The Trump administration presented the order as a way of "protecting the nation from foreign terrorist entry into the United States" and made the ban applicable to citizens of seven countries identified as countries "of concern" by the Obama administration: Iran, Iraq, Libya, Somalia, Sudan, Syria, and Yemen.

Iran has been identified as a "state sponsor of terrorism" by the State Department since 1984.

But Ghanei says it is hard for her to understand the travel ban since "everyone is an immigrant in this country."

She was initially hopeful but her optimism waned as reports suggested that the new measures were imminent.

"Everyone was telling me that [my mother] may not be able to come, but I wouldn't believe them," she says. "I thought in the worst-case scenario I'll show [U.S. authorities] the letter from the hospital [stating that my daughter has cancer] and they will let my mother enter the country."

But Kiana's grandmother was not allowed to board her Qatar Airways flight in Tehran.

Protesting Travel Ban

Ghanei says her sick daughter was especially hard-hit by the news. "Kiana is awaiting a stem-cell transplant," she says. "It's difficult and she knows it, she's now undergoing chemotherapy."

She says a visit from her grandmother was "Kiana's only hope" in these tough times, adding that her daughter remains very attached to her relatives in Iran.

"She kept crying every day -- you know, she's morally weak now -- and no matter what we say, she says she wants her grandmother."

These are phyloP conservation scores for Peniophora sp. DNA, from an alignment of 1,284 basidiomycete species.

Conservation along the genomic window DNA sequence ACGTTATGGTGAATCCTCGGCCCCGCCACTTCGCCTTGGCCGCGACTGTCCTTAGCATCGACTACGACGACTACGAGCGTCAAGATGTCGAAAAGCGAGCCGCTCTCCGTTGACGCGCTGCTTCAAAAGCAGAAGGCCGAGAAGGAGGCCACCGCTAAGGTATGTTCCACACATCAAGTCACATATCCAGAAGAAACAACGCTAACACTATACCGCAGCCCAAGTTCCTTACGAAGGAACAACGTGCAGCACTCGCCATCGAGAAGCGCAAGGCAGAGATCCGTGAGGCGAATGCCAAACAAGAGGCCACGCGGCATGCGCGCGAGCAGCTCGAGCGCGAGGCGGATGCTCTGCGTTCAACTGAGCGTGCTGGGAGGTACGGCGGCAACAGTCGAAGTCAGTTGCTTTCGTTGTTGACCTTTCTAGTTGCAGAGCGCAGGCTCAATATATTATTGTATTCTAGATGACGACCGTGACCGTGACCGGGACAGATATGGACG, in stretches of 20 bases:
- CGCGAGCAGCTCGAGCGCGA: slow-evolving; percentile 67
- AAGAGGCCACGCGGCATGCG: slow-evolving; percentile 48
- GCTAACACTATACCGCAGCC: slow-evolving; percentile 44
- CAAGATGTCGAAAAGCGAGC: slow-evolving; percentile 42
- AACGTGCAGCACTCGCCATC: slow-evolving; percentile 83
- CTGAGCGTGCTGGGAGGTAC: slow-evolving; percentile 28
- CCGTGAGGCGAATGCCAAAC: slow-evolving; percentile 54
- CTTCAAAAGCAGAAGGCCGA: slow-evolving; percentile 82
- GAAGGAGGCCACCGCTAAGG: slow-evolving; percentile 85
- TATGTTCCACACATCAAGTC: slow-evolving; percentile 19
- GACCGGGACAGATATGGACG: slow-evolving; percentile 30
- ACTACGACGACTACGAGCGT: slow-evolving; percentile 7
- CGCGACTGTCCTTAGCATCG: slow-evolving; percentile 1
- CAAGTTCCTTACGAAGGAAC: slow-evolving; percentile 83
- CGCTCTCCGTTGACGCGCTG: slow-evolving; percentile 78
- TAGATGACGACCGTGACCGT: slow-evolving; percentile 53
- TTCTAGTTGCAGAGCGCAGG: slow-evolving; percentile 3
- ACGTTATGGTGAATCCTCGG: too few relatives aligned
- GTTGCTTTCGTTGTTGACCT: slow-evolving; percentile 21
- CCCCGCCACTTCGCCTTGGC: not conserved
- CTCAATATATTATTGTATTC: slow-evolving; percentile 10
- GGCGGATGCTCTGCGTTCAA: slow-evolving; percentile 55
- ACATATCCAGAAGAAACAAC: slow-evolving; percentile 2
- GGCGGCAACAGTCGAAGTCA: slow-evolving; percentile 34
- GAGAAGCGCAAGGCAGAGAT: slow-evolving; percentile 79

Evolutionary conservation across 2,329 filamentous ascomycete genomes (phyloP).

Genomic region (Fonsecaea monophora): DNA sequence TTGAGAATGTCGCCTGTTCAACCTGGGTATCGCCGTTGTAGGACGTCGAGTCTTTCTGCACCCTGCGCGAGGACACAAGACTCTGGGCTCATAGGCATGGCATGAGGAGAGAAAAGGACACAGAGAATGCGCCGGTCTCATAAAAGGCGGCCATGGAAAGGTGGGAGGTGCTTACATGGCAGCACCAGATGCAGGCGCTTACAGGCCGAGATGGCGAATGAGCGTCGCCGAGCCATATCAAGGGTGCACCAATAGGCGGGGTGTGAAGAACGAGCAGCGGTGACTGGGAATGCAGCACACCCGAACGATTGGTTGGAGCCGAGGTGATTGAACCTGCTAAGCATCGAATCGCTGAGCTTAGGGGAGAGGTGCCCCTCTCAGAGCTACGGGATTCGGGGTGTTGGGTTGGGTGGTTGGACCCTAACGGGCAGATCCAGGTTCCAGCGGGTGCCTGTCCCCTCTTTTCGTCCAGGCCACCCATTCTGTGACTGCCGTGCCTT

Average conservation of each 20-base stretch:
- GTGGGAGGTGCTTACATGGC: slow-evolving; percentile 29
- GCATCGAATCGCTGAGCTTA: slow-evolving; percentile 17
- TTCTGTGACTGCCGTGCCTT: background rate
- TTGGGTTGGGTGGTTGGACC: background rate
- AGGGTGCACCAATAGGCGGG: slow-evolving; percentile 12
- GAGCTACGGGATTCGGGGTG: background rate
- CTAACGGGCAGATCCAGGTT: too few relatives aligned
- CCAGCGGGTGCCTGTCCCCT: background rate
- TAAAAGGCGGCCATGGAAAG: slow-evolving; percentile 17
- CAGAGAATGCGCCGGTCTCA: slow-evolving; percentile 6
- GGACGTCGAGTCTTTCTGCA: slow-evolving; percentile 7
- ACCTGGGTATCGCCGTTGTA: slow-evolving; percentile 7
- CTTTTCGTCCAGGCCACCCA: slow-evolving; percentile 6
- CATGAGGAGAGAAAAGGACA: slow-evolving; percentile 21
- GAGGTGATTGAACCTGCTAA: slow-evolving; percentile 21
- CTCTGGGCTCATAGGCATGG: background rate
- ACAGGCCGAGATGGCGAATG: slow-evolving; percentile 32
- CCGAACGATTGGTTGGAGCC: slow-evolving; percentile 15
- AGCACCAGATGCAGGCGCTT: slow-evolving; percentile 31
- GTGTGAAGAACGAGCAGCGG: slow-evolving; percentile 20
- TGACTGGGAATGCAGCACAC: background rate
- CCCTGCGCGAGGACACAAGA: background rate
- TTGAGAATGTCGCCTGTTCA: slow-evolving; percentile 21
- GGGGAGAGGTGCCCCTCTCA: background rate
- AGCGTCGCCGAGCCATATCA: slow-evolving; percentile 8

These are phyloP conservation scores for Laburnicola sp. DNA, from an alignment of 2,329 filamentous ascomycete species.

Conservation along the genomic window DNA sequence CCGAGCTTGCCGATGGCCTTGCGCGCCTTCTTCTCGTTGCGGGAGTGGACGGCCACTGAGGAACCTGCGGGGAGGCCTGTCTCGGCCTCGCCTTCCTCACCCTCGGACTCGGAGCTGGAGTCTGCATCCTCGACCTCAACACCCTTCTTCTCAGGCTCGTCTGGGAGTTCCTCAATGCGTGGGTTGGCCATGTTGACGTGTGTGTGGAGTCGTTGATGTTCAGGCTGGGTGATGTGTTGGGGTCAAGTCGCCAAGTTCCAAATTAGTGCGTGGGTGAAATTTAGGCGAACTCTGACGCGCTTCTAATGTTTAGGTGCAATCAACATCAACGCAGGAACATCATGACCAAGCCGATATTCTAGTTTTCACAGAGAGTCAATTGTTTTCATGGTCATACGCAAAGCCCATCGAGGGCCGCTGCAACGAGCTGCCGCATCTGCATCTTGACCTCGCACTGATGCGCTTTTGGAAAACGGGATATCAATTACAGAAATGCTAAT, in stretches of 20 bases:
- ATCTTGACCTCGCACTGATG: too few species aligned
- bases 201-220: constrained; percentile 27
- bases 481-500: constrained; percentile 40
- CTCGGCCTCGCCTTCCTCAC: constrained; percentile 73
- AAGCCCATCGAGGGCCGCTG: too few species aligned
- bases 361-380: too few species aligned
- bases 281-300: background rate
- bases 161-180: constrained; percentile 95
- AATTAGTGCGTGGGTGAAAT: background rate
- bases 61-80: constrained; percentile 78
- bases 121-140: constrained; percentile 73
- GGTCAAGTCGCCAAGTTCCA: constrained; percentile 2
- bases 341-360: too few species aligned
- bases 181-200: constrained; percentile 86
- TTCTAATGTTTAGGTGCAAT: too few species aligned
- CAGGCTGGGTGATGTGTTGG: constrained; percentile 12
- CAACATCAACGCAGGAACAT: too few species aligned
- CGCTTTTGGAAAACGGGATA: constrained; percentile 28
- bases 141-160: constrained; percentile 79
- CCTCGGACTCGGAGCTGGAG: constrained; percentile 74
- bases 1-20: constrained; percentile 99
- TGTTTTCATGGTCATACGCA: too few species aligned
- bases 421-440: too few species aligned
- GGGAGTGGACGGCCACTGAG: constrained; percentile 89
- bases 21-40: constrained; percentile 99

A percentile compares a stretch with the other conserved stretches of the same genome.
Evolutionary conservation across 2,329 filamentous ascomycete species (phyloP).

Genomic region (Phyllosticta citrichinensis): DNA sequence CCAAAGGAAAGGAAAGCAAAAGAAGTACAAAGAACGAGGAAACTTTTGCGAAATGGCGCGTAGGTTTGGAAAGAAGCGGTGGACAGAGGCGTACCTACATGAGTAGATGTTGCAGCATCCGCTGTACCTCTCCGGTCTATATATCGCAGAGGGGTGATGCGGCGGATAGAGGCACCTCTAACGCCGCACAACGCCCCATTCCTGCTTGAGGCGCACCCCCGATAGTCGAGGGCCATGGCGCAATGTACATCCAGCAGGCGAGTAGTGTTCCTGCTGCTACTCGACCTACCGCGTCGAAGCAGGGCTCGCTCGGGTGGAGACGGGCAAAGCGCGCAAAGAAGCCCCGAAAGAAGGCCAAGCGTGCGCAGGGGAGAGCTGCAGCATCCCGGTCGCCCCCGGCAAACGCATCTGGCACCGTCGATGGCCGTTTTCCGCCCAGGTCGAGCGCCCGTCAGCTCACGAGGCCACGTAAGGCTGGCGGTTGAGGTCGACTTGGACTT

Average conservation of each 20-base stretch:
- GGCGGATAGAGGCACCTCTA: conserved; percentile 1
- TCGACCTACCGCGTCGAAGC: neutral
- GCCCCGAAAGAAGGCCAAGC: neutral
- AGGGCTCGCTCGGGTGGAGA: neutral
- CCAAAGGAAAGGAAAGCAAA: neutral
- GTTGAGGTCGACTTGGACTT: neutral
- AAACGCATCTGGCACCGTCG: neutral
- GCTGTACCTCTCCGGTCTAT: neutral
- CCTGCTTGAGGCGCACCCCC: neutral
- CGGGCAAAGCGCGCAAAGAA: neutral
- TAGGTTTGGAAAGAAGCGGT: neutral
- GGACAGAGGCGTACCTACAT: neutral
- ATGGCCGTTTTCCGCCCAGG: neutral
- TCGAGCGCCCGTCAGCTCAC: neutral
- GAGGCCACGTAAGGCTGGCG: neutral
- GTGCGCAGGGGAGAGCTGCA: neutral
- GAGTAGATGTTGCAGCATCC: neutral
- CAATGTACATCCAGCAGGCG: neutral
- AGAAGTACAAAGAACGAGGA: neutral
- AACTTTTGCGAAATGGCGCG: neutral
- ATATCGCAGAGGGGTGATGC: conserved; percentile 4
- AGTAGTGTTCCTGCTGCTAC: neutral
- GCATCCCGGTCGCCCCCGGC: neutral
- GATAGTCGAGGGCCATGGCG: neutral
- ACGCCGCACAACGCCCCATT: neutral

On January 29, the day her grandmother was due to arrive in the United States, Kiana asked her mother to take her to Philadelphia's international airport to participate in a protest against the travel restrictions.

She prepared her protest sign herself. "I'm battling cancer and my grandmother was supposed to arrive from Iran today," her hand-written sign said.

NBC reported that several thousand protesters took part in the rally in an effort to send a message that immigrants are welcome in the United States.

Trump's executive order halted the entire U.S. refugee program for 120 days, indefinitely banned Syrian refugees, and suspended all immigration from seven countries for 90 days.

The U.S. president defended the ban via Twitter on February 1, saying that the order was aimed at "keeping bad people (with bad intentions) out of the country."

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About This Blog

Persian Letters is a blog that offers a window into Iranian politics and society. Written primarily by Golnaz Esfandiari, Persian Letters brings you under-reported stories, insight and analysis, as well as guest Iranian bloggers -- from clerics, anarchists, feminists, Basij members, to bus drivers.